US Navy divers have completed the removal of fuel oil from the capsized World War II German cruiser, Prinz Eugen, at Enubuj Island in Kwajalein Atoll, Marshall Islands.
Working from aboard US naval ship Salvor, divers from Mobile Diving Salvage Unit 1 completed the undertaking on October 15, after 45 days of efforts.
An estimated 250,000 gallons of fuel oil were removed from Prinz Eugen and involved nearly two dozen divers along with support from commercial tanker Humber for transport of the removed fuel oil.
“There are no longer active leaks with 97 percent of the oil having been removed. The remaining oil is enclosed in a few internal tanks without leakage and encased by layered protection,” said Lt. Cmdr. Tim Emge, officer-in-charge of salvage operations. “Of the 173 total oil tanks, the 143 external tanks have been pumped of all appreciable amount of oil.”
The Prinz Eugen was used in combat during World War II, and in May 1945 upon the conclusion of the war, it was surrendered to the British and transferred to the US Navy for use in Operation Crossroads nuclear tests. After surviving two tests and subsequent towage to Kwajalein Atoll, the vessel began to take on water due to sea valve and rudder damage and ran aground settling in a capsized position off the coast of Enubuj Island.
As part of the 1986 Compact of Free Association between the US and the Republic of the Marshall Islands the US transferred the Prinz Eugen title to the RMI. Beginning in 2010, RMI requested the US provide technical and financial support for Prinz Eugen fuel off-load.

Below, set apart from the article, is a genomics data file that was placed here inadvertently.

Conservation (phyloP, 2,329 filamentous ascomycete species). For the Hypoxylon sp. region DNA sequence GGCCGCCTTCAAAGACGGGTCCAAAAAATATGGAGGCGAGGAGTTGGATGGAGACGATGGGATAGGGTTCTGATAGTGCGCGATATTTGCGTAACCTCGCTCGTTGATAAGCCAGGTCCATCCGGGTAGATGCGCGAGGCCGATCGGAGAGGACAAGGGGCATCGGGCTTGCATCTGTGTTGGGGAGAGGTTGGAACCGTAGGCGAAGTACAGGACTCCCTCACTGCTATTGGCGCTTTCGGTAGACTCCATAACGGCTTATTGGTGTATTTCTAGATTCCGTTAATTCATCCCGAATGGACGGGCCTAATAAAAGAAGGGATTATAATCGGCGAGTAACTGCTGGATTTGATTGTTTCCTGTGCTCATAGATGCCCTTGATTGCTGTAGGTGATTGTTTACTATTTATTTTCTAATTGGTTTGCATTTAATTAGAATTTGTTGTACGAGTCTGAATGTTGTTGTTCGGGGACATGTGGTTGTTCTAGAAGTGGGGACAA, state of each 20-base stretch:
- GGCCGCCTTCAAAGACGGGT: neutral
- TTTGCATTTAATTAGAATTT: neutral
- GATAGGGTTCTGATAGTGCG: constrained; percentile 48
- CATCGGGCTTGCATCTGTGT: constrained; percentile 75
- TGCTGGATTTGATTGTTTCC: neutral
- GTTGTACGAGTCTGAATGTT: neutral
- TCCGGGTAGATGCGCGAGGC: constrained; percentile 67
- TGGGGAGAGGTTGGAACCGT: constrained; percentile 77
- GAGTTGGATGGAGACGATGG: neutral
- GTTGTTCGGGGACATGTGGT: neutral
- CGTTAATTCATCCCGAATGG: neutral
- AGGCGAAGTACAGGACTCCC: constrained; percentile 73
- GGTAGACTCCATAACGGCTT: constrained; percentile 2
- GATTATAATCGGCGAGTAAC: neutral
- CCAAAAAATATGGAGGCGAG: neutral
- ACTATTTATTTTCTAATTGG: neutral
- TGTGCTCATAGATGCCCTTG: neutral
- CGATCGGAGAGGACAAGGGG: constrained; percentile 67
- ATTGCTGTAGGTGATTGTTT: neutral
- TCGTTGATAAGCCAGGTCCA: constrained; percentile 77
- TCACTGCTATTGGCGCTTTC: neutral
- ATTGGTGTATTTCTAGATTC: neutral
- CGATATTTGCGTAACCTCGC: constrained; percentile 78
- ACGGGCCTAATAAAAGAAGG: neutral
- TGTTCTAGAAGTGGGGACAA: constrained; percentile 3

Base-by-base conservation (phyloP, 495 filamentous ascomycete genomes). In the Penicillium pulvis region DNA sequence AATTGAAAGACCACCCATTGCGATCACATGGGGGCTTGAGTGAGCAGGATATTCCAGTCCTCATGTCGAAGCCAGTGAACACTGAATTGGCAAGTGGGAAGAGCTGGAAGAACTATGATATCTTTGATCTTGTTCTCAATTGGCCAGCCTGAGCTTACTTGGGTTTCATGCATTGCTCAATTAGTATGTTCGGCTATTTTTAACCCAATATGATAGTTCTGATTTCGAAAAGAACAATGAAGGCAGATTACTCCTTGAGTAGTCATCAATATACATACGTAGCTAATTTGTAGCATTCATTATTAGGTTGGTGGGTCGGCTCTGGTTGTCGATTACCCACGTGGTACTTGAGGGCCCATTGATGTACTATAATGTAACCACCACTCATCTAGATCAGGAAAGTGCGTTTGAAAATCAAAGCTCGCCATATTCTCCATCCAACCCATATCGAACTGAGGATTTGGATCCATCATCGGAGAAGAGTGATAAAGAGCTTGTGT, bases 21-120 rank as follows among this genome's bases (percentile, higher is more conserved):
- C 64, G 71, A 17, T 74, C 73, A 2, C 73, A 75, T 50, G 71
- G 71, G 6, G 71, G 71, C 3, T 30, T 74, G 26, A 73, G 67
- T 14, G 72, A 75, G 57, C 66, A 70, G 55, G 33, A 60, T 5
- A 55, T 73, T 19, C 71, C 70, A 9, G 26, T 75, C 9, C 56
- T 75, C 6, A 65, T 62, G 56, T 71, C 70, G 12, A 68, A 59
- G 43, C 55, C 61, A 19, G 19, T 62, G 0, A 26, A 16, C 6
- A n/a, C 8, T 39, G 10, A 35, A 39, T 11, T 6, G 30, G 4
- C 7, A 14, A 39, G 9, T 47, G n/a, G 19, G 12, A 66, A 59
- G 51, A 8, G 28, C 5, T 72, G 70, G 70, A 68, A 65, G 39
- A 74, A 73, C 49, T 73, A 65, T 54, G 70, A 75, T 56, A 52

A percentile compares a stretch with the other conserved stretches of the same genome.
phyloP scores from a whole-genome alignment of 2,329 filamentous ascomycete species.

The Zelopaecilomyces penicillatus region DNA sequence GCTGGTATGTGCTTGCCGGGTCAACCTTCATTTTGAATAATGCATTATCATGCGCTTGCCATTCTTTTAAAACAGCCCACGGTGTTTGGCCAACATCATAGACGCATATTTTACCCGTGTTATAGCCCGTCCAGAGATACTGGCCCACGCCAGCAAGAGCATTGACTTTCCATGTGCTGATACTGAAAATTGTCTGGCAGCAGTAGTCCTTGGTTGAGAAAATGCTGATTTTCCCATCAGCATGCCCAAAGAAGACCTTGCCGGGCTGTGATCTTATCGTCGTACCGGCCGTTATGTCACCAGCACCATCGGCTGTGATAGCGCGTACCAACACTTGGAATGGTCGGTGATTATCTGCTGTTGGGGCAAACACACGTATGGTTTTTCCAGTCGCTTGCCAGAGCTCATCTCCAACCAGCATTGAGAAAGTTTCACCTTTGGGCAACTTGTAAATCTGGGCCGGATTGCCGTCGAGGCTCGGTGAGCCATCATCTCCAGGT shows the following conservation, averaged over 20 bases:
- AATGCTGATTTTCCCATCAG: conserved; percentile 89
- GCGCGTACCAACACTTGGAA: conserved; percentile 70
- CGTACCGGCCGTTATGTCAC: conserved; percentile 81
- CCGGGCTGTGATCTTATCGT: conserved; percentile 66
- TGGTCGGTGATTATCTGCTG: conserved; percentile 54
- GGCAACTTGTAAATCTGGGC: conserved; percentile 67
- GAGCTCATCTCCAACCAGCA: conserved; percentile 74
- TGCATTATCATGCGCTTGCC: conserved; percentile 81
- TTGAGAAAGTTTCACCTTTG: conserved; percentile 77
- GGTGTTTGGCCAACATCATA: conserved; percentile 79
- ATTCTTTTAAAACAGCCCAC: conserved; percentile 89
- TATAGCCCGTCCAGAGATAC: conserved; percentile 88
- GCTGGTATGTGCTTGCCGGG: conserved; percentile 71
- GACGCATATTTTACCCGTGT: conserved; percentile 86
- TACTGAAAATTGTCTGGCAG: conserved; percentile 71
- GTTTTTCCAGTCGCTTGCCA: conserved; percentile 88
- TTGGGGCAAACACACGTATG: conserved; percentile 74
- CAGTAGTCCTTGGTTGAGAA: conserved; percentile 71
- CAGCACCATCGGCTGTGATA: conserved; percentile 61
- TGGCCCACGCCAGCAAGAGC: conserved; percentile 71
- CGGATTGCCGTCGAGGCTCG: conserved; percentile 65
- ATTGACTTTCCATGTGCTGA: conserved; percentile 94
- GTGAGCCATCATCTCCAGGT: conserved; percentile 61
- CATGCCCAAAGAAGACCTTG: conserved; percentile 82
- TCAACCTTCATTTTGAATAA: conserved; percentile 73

In December 2016 US Indio-Pacific Command worked with US Navy Supervisor of Salvage and Diving to evaluate the current status of the Prinz Eugen and plan for a way ahead once funding became available. Following the 2018 National Defense Authorization Act, which authorized expenditure of Army funds to off-load oil from the Prinz Eugen, Karen Brevard Stewart, US ambassador to the Marshall Islands, and State Department staff played a major role in getting the diplomatic work accomplished in time to meet the short deadlines set under the act. Work began in February 2018 to plan for and execute the removal of the fuel oil.
“Our team’s hard work over the last two years preparing for this project and assembling the right combination of equipment and technical expertise enabled our success in this very important mission to protect the pristine waters of Kwajalein Atoll from the risk of a catastrophic oil release,” said Stephanie Bocek, project manager at the Supervisor of Salvage and Diving.
The operation, having preceded with surveys of the wreck, consisted of four stages: anchoring and mooring operations, fuel extraction, fuel transfer and dome closures of hull access.
As follow-on oil sampling were conducted aboard Salvor, the removed fuel oil was pumped aboard Humber for transport and refinement in future use.
“Everything went very well, and I am very happy to have been part of this experience,” said Capt. Allan Rudy, master of Humber. “This was a new experience for me and the multinational crew, and we look forward to working together again in the future.”
After the application of double barrier protection on the hull of the vessel to ensure no potential leakage, the diving team conducted several community relations activities including a team-building run and beach cleanup on Enubuj Islands and a show-and-tell demonstration at the Kwajalein Atoll High School.
“The team worked tirelessly, and I am proud to have been part of this amazing experience as we were able to see history first-hand and connect with the local communities,” said Emge. “We remain motivated and look forward to exercises and operations with partner nations across the region in the near future.”